And in a recent report, Qatar’s Investment Promotion Agency claimed the country is set to drive growth of the clean tech industry in MEA, largely thanks to its favourable government policies and advanced tech infrastructure.

Last year, Saudi's state-owned oil giant Aramco unveiled a US$1.5 billion sustainability fund to invest in ‘breakthrough’ technology and startups that will help address climate change, while just this month, Abu Dhabi energy company ADNOC launched a US$1 million global competition for companies that specialise in energy transition technology innovation.

The Decarbonisation Technology Challenge, supported by AWS, bp, Hub71 and the Net Zero Technology Centre, urges scale-up companies specialising in carbon capture utilisation and storage, new energies, oil and gas emissions reduction, digital applications and advanced materials for decarbonisation, to apply.

Increasingly, too, corporates in the region are lending their expertise and funding to the clean tech cause, launching programmes to accelerate and incubate upcoming startups.

State-owned oil giant Saudi Aramco is investing US$.5 billion in startups addressing climate change

Google, PepsiCo, Siemens Energy among regional firms lending support

Just this week, Google announced the launch of a clean tech accelerator programme aimed at startups from across the MEA region.

Aptly called Google for Startups Accelerator: Climate Change, the 10-week, equity-free hybrid programme aims to back Seed to Series A startups focused on sustainable technology climate solutions, cleantech and green energy.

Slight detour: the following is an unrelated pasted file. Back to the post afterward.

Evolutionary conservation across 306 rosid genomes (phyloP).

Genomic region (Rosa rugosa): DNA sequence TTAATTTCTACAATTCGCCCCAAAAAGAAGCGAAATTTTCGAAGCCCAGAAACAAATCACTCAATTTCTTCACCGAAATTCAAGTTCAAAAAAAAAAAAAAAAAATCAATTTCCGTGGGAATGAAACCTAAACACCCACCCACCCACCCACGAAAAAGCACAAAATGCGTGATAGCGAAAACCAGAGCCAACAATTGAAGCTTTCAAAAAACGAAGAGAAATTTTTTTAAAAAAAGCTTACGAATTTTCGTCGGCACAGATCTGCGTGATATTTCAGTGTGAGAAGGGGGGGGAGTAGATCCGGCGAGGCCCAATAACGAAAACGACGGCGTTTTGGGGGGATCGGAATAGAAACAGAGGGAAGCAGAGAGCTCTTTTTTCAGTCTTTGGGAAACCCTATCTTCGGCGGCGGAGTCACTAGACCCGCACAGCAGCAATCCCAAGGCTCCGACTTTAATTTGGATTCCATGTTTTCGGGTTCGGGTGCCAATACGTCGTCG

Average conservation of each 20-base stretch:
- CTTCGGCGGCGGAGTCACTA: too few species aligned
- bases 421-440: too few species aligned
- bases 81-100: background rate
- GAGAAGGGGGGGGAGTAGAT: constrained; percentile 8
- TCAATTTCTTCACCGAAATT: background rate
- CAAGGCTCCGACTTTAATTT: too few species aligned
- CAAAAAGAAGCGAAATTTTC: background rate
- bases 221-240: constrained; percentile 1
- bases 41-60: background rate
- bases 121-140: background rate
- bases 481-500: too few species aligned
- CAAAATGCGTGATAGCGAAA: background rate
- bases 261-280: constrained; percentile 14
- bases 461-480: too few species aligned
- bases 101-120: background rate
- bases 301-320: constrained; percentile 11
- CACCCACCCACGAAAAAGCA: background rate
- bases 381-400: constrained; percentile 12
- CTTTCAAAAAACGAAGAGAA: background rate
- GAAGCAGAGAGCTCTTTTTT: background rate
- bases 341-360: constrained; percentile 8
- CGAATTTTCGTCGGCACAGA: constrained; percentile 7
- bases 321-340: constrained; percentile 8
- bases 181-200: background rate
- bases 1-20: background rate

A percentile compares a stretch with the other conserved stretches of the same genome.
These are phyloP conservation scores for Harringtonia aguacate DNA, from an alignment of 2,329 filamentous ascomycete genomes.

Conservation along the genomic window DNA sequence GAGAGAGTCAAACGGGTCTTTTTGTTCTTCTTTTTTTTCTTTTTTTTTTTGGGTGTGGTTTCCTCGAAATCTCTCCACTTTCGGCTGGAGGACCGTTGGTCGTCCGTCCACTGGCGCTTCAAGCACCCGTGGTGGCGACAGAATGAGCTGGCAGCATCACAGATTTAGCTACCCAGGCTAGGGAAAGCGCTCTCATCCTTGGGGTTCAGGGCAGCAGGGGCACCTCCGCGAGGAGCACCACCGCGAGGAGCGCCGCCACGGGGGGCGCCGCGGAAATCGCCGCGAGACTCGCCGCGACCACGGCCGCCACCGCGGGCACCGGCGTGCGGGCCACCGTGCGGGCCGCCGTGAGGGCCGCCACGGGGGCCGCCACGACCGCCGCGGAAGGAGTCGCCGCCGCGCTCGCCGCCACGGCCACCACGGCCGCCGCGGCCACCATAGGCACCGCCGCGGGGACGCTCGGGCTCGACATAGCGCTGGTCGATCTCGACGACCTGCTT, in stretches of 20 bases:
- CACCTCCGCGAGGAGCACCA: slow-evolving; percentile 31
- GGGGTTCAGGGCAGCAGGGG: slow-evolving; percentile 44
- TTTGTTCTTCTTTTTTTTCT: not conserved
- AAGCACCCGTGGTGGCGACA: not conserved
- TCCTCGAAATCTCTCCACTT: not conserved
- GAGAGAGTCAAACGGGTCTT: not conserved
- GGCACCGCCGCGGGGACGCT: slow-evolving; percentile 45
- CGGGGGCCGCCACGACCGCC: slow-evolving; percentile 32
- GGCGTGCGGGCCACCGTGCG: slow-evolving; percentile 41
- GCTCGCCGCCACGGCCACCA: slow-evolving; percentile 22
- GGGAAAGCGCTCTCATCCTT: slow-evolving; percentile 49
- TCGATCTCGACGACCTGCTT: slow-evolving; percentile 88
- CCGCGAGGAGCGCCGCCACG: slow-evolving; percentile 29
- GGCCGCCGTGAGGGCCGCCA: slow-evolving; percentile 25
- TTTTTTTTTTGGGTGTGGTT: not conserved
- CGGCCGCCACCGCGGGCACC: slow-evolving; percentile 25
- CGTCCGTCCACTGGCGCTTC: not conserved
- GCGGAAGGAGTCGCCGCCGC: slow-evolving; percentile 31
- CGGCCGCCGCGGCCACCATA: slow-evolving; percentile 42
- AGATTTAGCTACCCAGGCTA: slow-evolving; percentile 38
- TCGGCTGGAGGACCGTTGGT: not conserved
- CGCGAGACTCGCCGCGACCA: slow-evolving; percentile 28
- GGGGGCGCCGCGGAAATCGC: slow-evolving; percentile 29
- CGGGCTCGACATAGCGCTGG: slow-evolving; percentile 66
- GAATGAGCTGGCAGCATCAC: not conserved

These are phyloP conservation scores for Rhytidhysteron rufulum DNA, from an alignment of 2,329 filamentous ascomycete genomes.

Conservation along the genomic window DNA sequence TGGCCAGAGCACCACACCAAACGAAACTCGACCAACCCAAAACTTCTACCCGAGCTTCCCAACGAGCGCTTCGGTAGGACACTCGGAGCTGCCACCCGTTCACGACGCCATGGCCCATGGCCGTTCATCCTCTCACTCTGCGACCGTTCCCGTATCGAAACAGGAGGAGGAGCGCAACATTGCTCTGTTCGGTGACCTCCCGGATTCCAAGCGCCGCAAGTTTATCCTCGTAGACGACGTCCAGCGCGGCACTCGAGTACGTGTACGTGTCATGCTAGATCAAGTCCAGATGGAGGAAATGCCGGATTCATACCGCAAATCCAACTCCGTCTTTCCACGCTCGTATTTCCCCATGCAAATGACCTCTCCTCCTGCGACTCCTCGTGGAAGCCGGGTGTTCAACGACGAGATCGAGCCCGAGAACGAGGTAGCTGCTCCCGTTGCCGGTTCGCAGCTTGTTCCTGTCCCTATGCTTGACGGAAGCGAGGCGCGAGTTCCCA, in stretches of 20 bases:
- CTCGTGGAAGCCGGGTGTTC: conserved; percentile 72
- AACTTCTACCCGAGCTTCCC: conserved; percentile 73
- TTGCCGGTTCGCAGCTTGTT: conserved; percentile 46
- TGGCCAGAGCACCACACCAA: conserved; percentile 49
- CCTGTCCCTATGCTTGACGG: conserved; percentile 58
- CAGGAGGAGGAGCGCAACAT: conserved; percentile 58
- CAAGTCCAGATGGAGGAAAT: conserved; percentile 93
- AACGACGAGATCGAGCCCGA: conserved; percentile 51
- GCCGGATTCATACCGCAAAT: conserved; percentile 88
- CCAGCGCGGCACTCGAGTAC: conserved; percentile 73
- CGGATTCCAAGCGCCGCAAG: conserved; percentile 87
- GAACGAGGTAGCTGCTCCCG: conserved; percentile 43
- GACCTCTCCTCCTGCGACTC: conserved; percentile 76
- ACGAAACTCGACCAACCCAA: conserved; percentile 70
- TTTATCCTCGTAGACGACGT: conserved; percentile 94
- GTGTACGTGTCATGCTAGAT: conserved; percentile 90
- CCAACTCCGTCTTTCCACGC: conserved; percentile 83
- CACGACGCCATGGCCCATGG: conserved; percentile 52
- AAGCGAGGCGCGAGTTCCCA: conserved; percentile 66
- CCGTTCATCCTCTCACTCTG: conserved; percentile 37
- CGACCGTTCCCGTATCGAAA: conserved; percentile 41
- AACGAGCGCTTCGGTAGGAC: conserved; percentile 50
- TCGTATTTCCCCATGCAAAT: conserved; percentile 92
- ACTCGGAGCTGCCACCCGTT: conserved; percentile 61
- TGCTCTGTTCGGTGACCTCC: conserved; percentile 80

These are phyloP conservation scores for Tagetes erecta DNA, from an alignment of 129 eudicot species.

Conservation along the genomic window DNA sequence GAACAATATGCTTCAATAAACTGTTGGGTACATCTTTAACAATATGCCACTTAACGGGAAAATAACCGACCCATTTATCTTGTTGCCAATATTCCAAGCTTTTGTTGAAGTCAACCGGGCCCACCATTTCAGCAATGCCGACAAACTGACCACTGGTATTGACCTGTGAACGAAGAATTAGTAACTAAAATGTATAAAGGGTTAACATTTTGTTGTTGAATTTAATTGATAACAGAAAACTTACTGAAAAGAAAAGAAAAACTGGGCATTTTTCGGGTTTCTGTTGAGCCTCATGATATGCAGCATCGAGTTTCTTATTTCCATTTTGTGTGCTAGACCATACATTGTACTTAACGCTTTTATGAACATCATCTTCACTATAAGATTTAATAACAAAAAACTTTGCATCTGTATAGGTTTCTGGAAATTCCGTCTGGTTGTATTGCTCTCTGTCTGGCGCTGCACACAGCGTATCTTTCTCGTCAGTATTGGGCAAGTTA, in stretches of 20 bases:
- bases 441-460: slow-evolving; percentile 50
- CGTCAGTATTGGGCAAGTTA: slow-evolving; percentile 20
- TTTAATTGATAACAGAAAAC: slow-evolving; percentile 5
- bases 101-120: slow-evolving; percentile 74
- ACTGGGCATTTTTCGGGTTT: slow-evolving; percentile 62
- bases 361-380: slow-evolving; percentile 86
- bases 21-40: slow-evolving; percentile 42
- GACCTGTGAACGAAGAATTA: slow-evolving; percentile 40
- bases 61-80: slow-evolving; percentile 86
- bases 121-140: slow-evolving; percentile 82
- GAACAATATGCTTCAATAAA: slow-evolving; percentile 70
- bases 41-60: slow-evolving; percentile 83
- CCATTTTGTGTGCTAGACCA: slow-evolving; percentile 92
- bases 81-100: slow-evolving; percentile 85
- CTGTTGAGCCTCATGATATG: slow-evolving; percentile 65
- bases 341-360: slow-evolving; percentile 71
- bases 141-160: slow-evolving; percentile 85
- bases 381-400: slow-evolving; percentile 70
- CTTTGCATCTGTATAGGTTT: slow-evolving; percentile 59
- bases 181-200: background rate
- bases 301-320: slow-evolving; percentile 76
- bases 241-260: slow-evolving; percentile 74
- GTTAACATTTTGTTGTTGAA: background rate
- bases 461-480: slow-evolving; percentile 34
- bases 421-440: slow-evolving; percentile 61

Designed to “focus on identifying, supporting and scaling startups that are building technologies to combat climate change", according to Joyce Baz, Head of Communication, this is the first time Google is running the programme in MENA.

Selected startups will not only benefit from mentorship courtesy of Google engineers and business experts, but also from various educational workshops, and access to Google Cloud technical expertise.

“We believe the global startup ecosystem plays a pivotal role in accelerating their progress, which is why we’re excited to kick off 2023 with Google for Startups Accelerator: Climate Change programs and encourage startups in the Middle East and Africa to apply,” says Joyce. 

Joyce Baz, Head of Communications at Google MENA

Google isn’t the first clean tech accelerator to hit the region. That crown goes to The Catalyst, an Abu Dhabi-based tech accelerator jointly organised by bp and Masdar to support innovative seed ideas focused on green technologies.